WelCom News
A newspaper for the Wellington and Palmerston North Catholic Dioceses

Young people learn about grief through literature

Sue Devereux

Four schools have agreed to trial a new programme which educates children in coping with loss, change, and challenge in their lives.

This programme is unique in that it becomes part of the school english curriculum – not adding to the workload of teachers but giving them the tools to teach emotional literacy within the context of learning to read and comprehend literature.

Called Literature for Life, this curriculum unit is the latest from Seasons for Growth, already established as a peer support programme in most of our schools. Seasons for Growth aims to educate and support children, young people and adults as they cope with major change, loss and grief in their lives.

The schools participating in the trial are Holy Cross, Miramar; St Joseph’s, Upper Hutt; Bishop Viard College, Porirua and St Catherine’s College, Kilbirnie.

Literature for Life is a whole class programme in which young people learn about the effects of change, loss and grief, and also develop a range of strategies which they can use when they need to. Through classroom exercises, students develop a language for talking about emotional or behavioural reactions to loss, change or challenge.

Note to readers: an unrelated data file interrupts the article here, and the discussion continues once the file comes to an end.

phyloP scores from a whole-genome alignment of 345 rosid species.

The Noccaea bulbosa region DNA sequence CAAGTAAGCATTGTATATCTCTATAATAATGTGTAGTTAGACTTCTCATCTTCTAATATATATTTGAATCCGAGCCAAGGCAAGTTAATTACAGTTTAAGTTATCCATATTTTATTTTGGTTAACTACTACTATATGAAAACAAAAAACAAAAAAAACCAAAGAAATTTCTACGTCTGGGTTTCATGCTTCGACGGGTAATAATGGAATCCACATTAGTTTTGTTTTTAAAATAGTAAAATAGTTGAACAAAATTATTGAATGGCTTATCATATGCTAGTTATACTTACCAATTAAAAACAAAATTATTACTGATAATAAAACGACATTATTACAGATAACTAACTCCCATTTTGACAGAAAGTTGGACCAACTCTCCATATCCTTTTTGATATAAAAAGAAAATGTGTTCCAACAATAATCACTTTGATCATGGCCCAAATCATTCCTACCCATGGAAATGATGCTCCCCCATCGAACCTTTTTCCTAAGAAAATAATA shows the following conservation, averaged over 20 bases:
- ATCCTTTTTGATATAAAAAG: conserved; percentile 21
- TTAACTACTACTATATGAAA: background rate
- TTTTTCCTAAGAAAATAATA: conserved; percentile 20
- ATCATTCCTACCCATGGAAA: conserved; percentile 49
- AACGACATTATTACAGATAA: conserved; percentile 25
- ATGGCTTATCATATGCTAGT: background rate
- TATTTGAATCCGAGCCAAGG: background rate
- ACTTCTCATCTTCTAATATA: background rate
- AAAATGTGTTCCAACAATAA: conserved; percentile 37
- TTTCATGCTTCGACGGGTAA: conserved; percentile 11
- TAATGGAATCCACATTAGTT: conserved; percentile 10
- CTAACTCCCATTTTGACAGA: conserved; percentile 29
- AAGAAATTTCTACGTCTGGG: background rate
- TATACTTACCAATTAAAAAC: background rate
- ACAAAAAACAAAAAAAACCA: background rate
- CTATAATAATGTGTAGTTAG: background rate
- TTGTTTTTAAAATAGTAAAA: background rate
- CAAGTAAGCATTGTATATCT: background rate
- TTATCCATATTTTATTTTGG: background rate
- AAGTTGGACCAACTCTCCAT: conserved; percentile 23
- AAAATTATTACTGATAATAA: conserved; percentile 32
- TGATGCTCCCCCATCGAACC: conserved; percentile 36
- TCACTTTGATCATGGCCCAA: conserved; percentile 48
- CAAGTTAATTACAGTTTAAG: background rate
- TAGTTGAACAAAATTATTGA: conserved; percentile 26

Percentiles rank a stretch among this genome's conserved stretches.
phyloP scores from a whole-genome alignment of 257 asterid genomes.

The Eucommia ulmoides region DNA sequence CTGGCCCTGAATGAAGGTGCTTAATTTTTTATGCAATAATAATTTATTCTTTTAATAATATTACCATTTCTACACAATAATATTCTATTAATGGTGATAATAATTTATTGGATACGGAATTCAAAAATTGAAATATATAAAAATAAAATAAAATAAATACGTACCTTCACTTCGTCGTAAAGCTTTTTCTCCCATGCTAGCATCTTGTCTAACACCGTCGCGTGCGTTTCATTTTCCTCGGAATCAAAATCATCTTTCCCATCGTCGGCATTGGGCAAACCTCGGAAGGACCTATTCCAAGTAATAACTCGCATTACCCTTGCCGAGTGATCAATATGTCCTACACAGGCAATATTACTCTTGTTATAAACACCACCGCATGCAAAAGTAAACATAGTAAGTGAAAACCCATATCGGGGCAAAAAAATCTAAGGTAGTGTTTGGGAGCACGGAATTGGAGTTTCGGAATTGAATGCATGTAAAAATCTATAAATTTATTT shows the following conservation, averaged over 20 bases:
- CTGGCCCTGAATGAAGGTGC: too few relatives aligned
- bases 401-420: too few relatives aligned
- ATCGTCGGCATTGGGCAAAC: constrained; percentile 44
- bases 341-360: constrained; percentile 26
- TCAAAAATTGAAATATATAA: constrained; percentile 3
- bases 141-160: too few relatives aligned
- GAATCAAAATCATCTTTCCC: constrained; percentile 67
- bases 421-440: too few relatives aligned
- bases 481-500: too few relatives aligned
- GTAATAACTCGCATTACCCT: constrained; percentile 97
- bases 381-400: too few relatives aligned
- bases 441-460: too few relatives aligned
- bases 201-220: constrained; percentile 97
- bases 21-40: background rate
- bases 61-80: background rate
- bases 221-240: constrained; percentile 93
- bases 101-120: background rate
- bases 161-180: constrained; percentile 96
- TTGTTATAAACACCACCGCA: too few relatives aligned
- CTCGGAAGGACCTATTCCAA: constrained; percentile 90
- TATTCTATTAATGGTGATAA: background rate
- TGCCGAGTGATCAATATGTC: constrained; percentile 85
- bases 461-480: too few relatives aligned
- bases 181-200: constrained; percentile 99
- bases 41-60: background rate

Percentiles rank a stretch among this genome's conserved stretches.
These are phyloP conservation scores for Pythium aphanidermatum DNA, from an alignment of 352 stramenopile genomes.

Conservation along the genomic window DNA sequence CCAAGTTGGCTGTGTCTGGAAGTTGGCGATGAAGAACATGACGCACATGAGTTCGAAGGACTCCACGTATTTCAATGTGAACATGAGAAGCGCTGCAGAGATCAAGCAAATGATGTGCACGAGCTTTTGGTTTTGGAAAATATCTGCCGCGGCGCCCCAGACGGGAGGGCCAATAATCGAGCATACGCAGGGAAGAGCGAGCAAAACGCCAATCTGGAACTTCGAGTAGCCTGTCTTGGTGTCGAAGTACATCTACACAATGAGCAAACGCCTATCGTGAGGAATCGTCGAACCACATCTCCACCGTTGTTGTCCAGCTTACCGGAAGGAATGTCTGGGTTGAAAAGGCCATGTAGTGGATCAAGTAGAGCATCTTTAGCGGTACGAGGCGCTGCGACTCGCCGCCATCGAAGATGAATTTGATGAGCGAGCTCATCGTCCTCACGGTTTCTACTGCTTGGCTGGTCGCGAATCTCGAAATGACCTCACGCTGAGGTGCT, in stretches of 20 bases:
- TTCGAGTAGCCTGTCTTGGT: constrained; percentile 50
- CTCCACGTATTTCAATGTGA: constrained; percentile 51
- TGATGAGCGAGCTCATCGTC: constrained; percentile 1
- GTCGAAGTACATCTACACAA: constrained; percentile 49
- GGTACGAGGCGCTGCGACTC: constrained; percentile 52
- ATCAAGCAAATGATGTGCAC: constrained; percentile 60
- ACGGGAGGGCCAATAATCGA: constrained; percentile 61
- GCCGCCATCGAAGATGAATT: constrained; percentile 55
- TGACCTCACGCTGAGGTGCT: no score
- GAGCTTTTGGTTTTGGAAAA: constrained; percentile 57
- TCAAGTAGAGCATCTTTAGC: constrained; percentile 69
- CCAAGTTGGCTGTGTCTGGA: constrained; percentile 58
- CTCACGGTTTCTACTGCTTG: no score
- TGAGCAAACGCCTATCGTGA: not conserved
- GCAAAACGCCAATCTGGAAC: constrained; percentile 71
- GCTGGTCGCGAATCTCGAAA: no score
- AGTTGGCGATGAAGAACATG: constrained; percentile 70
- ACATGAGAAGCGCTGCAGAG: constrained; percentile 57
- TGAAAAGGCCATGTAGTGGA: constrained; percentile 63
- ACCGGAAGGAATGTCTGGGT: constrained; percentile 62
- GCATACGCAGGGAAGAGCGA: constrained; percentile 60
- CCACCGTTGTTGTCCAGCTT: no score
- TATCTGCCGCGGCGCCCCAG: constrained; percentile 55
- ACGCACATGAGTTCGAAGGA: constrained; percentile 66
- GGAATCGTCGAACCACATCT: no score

Curriculum

In their study of novels, poetry, and plays, students discover that the key characters are having to deal with change, loss or some major challenge. This becomes an excellent time for teachers to explore the theme of change and challenge, helping the students to be able to express the emotions and behaviours that are commonplace at this time. It also becomes a unique teaching time for helping students to develop a range of strategies for coping with major loss or change. Loss is part of life and everyone experiences grief. But coping styles can be learnt, and educating young people about loss and grief gives them skills for life that can support them through the challenges that will inevitably come.

Breakup a puzzle

Many young people are already dealing with quite significant upheaval and loss. Family break up is now a much more common occurrence than in the past. Approximately one third of children live without both their natural parents. Many have experienced multiple changes in their families, but studies show that around 70 percent struggle to understand the implications of their parents splitting up.

Seasons for Growth peer support programme, and Literature for Life teach young people how to understand and express their emotions, and help them to develop choices which will enhance their lives and allow them to become resilient adults.